“I’ve been applying at AC Transit, the Port of Oakland, Muni, the city of San Francisco, the city of Oakland. You know I’ve been applying everywhere trying to get a decent job,” he said.
While waiting to hear back, Porter was working several part-time jobs. As a mover, an installer, a welder, and a part-time ceramics instructor. He’d also started making pottery in a prison arts program. In May, we met up at Creations in Clay, a ceramics studio in Oakland. He showed me bright tall vases with blue, orange, and mother-of-pearl glazes displayed in the studio’s small gallery. This was one place where he was not judged for his past but admired for his skill as a teacher and artist. The job, however, did not paid enough money to live on.
Like Porter, Bennett worked part-time jobs while looking for permanent work. He worked two to three jobs that paid minimum wage or up to $10 per hour. Some days, he drove a truck from 3pm to 5am. On other days he transported cars for a car rental company, washed uniforms and rugs for an industrial cleaner, and worked as a security guard at night clubs. But he kept networking – talking with contacts and handing out business cards.
One day, he told his story at a fundraising event and impressed the Chief Executive Director of Westside Community Services, a mental health agency in San Francisco. He got hired, and started as a receptionist.
“It’s a big office,” he said. “It has a copy machine, lots of nice chairs, pillows. I have a nice chair. It has cold water. Pictures of giraffes like in the jungle on the wall, magazines, a little table and chairs for kids when they come in.”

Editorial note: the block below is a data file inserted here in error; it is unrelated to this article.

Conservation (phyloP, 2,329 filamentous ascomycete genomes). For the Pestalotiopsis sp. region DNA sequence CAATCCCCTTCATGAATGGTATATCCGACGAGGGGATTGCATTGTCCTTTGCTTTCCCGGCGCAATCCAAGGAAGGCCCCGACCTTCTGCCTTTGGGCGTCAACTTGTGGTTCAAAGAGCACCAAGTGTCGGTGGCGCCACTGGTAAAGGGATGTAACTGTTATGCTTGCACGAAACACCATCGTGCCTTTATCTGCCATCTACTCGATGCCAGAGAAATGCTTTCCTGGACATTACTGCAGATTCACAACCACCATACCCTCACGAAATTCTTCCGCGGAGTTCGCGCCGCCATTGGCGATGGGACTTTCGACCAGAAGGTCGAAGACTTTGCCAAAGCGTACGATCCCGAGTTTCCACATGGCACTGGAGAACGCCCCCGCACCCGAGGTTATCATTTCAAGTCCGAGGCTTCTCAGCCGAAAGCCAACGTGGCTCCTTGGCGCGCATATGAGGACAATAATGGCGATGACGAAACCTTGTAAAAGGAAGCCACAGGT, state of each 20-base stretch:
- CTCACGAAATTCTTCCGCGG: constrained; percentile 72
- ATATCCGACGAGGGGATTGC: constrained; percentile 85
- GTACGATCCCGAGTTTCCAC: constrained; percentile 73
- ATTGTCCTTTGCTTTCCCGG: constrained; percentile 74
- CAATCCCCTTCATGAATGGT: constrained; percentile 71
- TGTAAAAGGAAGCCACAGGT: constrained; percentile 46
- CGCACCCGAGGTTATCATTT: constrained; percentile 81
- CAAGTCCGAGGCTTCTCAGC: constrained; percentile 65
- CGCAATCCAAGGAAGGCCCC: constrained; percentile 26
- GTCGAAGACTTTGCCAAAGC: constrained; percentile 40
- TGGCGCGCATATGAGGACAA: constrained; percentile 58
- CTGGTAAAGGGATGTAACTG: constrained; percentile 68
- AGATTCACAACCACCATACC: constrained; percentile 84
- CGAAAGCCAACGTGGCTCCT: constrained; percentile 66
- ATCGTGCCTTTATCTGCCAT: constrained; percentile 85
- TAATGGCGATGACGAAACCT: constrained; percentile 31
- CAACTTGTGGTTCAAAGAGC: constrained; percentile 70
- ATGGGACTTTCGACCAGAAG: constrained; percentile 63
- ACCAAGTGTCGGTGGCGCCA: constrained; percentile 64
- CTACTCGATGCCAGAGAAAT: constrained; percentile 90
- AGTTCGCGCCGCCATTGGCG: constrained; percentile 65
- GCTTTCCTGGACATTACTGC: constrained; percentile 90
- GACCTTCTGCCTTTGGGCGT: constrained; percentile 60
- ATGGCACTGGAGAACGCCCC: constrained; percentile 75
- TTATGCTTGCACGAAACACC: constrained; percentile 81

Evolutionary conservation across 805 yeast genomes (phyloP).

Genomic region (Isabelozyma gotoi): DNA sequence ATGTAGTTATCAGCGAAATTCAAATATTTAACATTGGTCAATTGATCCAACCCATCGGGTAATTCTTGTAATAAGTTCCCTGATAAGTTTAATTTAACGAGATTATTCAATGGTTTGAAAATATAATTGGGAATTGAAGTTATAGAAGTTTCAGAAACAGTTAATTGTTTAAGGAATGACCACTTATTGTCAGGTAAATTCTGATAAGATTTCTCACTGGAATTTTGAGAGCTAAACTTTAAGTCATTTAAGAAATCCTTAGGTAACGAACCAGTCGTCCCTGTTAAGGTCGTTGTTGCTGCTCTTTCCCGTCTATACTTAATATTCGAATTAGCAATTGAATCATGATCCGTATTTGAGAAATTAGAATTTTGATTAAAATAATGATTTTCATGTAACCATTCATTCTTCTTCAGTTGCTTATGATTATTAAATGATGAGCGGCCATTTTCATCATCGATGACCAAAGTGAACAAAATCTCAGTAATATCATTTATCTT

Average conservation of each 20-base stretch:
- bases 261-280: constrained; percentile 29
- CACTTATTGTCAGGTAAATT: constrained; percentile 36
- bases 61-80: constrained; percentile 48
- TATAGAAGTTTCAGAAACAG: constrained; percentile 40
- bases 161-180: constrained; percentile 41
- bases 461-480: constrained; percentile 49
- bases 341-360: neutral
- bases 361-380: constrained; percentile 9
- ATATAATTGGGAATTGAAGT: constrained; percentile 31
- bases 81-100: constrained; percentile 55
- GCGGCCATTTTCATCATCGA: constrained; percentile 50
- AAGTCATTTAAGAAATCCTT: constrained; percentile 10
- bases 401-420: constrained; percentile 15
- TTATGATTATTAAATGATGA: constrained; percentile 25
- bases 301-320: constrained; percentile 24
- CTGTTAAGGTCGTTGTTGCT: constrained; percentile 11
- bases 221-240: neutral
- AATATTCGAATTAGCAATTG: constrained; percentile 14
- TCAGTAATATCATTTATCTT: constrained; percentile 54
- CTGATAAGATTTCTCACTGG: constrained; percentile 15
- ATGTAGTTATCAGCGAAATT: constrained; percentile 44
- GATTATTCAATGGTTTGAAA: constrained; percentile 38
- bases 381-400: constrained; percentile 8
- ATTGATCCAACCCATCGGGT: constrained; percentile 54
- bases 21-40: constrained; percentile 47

The job turned out to have surprising challenges. In prison, Bennett had no access to the Internet. So things like searching for online information, managing passwords, and using smart phones were completely new to him.
Studies show that many formerly incarcerated people have significant educational and employment deficits. Roughly half lack a high school degree and many depended on illegal income prior to incarceration. When they get out, they have a lot of catching up to do.
To reveal or hide the past?
Eventually, Bennett transitioned into a role as a community liaison. Part of his new role included reaching out to local parents and youth.
We drove to Wallenberg Traditional High School in San Francisco. Bennett came here to speak to a group of students about his experiences growing up and in prison.
About 20 students and their teacher, Kachiside Madu, gathered in the school library for their last ‘men’s group’ meeting of the year. The room became quiet when Bennett began his speech.
“The reason why we’re here today is because we’re giving back to society,” he said. “I was one of the first juveniles in the state of California to be tried as an adult. I was 17 years old, like a lot of your ages.”
Bennett has found a job that lets him pay his bills and tell his story. Porter hasn’t been so fortunate. He decided to stop telling potential employers about his criminal history. Now, he says, he’s close to landing a job as a full-time driver – not what he wants to do, but better than nothing. Yet he’s anxious a background check could end his employment at any time.
To listen to part one of this series click here.
Cops & Courts